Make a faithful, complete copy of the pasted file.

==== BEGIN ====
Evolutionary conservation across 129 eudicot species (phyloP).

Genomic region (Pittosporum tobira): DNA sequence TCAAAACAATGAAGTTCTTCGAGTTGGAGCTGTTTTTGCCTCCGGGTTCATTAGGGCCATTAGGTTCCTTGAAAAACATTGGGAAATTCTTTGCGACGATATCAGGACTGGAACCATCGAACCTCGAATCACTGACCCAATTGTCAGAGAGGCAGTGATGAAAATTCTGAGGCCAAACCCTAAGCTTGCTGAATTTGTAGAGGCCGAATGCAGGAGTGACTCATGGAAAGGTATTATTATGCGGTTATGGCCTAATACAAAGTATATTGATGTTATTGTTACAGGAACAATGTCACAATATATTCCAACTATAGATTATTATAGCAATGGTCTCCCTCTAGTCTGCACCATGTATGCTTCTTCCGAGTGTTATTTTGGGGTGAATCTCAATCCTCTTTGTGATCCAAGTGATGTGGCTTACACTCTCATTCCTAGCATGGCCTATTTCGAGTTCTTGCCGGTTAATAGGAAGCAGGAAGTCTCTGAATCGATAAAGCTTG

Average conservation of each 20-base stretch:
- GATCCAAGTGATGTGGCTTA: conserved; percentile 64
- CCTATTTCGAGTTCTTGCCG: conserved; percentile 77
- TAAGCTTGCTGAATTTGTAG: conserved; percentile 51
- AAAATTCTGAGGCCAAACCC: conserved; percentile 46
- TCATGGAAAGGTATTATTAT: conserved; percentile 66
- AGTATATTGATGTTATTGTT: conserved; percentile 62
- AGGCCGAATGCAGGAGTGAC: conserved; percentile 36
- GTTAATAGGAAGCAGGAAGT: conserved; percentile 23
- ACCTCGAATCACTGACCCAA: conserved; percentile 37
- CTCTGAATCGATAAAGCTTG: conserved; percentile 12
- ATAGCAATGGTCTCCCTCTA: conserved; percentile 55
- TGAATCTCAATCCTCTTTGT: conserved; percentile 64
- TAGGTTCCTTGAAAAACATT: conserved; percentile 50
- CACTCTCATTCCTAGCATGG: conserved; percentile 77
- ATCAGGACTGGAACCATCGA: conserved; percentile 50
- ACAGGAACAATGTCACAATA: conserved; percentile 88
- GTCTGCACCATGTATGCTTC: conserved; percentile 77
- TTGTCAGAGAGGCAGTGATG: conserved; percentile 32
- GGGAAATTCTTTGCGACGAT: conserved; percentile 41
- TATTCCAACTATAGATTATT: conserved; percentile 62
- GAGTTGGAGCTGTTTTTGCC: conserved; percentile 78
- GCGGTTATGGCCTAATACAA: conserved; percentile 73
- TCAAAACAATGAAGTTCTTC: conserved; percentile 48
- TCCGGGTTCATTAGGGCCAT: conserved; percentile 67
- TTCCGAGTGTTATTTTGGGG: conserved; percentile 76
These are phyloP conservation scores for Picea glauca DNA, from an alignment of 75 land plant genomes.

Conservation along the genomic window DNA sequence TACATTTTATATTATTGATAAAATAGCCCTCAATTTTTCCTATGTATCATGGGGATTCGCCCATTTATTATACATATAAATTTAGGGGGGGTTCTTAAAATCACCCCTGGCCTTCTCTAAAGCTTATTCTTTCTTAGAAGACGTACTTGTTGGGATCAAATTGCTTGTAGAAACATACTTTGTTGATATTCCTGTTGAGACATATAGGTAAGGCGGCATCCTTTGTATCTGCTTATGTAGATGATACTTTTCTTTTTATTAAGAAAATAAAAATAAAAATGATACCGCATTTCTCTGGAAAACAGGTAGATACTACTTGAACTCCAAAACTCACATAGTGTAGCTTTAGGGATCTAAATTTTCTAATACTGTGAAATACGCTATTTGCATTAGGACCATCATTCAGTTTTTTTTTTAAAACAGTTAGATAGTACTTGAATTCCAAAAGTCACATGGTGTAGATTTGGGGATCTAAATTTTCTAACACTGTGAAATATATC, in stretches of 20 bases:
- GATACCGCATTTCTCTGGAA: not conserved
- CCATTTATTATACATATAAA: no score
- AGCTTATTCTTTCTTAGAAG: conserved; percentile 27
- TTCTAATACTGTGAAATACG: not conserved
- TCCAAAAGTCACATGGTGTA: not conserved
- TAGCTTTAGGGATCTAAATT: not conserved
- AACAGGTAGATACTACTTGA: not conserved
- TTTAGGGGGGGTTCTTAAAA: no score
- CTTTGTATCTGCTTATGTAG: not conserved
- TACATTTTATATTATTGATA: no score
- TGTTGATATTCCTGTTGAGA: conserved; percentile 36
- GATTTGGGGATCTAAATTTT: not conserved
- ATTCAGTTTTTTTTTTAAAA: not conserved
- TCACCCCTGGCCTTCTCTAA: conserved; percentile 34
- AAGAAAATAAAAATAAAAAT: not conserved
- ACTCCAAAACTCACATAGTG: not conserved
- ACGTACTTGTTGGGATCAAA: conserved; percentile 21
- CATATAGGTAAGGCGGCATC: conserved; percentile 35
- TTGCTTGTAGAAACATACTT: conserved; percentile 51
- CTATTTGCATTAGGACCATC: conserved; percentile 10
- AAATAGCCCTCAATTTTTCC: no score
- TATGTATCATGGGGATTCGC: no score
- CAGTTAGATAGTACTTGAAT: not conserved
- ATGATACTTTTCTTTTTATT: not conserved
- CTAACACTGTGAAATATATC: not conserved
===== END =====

Evolutionary conservation across 129 eudicot species (phyloP).

Genomic region (Pittosporum tobira): DNA sequence TCAAAACAATGAAGTTCTTCGAGTTGGAGCTGTTTTTGCCTCCGGGTTCATTAGGGCCATTAGGTTCCTTGAAAAACATTGGGAAATTCTTTGCGACGATATCAGGACTGGAACCATCGAACCTCGAATCACTGACCCAATTGTCAGAGAGGCAGTGATGAAAATTCTGAGGCCAAACCCTAAGCTTGCTGAATTTGTAGAGGCCGAATGCAGGAGTGACTCATGGAAAGGTATTATTATGCGGTTATGGCCTAATACAAAGTATATTGATGTTATTGTTACAGGAACAATGTCACAATATATTCCAACTATAGATTATTATAGCAATGGTCTCCCTCTAGTCTGCACCATGTATGCTTCTTCCGAGTGTTATTTTGGGGTGAATCTCAATCCTCTTTGTGATCCAAGTGATGTGGCTTACACTCTCATTCCTAGCATGGCCTATTTCGAGTTCTTGCCGGTTAATAGGAAGCAGGAAGTCTCTGAATCGATAAAGCTTG

Average conservation of each 20-base stretch:
- GATCCAAGTGATGTGGCTTA: conserved; percentile 64
- CCTATTTCGAGTTCTTGCCG: conserved; percentile 77
- TAAGCTTGCTGAATTTGTAG: conserved; percentile 51
- AAAATTCTGAGGCCAAACCC: conserved; percentile 46
- TCATGGAAAGGTATTATTAT: conserved; percentile 66
- AGTATATTGATGTTATTGTT: conserved; percentile 62
- AGGCCGAATGCAGGAGTGAC: conserved; percentile 36
- GTTAATAGGAAGCAGGAAGT: conserved; percentile 23
- ACCTCGAATCACTGACCCAA: conserved; percentile 37
- CTCTGAATCGATAAAGCTTG: conserved; percentile 12
- ATAGCAATGGTCTCCCTCTA: conserved; percentile 55
- TGAATCTCAATCCTCTTTGT: conserved; percentile 64
- TAGGTTCCTTGAAAAACATT: conserved; percentile 50
- CACTCTCATTCCTAGCATGG: conserved; percentile 77
- ATCAGGACTGGAACCATCGA: conserved; percentile 50
- ACAGGAACAATGTCACAATA: conserved; percentile 88
- GTCTGCACCATGTATGCTTC: conserved; percentile 77
- TTGTCAGAGAGGCAGTGATG: conserved; percentile 32
- GGGAAATTCTTTGCGACGAT: conserved; percentile 41
- TATTCCAACTATAGATTATT: conserved; percentile 62
- GAGTTGGAGCTGTTTTTGCC: conserved; percentile 78
- GCGGTTATGGCCTAATACAA: conserved; percentile 73
- TCAAAACAATGAAGTTCTTC: conserved; percentile 48
- TCCGGGTTCATTAGGGCCAT: conserved; percentile 67
- TTCCGAGTGTTATTTTGGGG: conserved; percentile 76
These are phyloP conservation scores for Picea glauca DNA, from an alignment of 75 land plant genomes.

Conservation along the genomic window DNA sequence TACATTTTATATTATTGATAAAATAGCCCTCAATTTTTCCTATGTATCATGGGGATTCGCCCATTTATTATACATATAAATTTAGGGGGGGTTCTTAAAATCACCCCTGGCCTTCTCTAAAGCTTATTCTTTCTTAGAAGACGTACTTGTTGGGATCAAATTGCTTGTAGAAACATACTTTGTTGATATTCCTGTTGAGACATATAGGTAAGGCGGCATCCTTTGTATCTGCTTATGTAGATGATACTTTTCTTTTTATTAAGAAAATAAAAATAAAAATGATACCGCATTTCTCTGGAAAACAGGTAGATACTACTTGAACTCCAAAACTCACATAGTGTAGCTTTAGGGATCTAAATTTTCTAATACTGTGAAATACGCTATTTGCATTAGGACCATCATTCAGTTTTTTTTTTAAAACAGTTAGATAGTACTTGAATTCCAAAAGTCACATGGTGTAGATTTGGGGATCTAAATTTTCTAACACTGTGAAATATATC, in stretches of 20 bases:
- GATACCGCATTTCTCTGGAA: not conserved
- CCATTTATTATACATATAAA: no score
- AGCTTATTCTTTCTTAGAAG: conserved; percentile 27
- TTCTAATACTGTGAAATACG: not conserved
- TCCAAAAGTCACATGGTGTA: not conserved
- TAGCTTTAGGGATCTAAATT: not conserved
- AACAGGTAGATACTACTTGA: not conserved
- TTTAGGGGGGGTTCTTAAAA: no score
- CTTTGTATCTGCTTATGTAG: not conserved
- TACATTTTATATTATTGATA: no score
- TGTTGATATTCCTGTTGAGA: conserved; percentile 36
- GATTTGGGGATCTAAATTTT: not conserved
- ATTCAGTTTTTTTTTTAAAA: not conserved
- TCACCCCTGGCCTTCTCTAA: conserved; percentile 34
- AAGAAAATAAAAATAAAAAT: not conserved
- ACTCCAAAACTCACATAGTG: not conserved
- ACGTACTTGTTGGGATCAAA: conserved; percentile 21
- CATATAGGTAAGGCGGCATC: conserved; percentile 35
- TTGCTTGTAGAAACATACTT: conserved; percentile 51
- CTATTTGCATTAGGACCATC: conserved; percentile 10
- AAATAGCCCTCAATTTTTCC: no score
- TATGTATCATGGGGATTCGC: no score
- CAGTTAGATAGTACTTGAAT: not conserved
- ATGATACTTTTCTTTTTATT: not conserved
- CTAACACTGTGAAATATATC: not conserved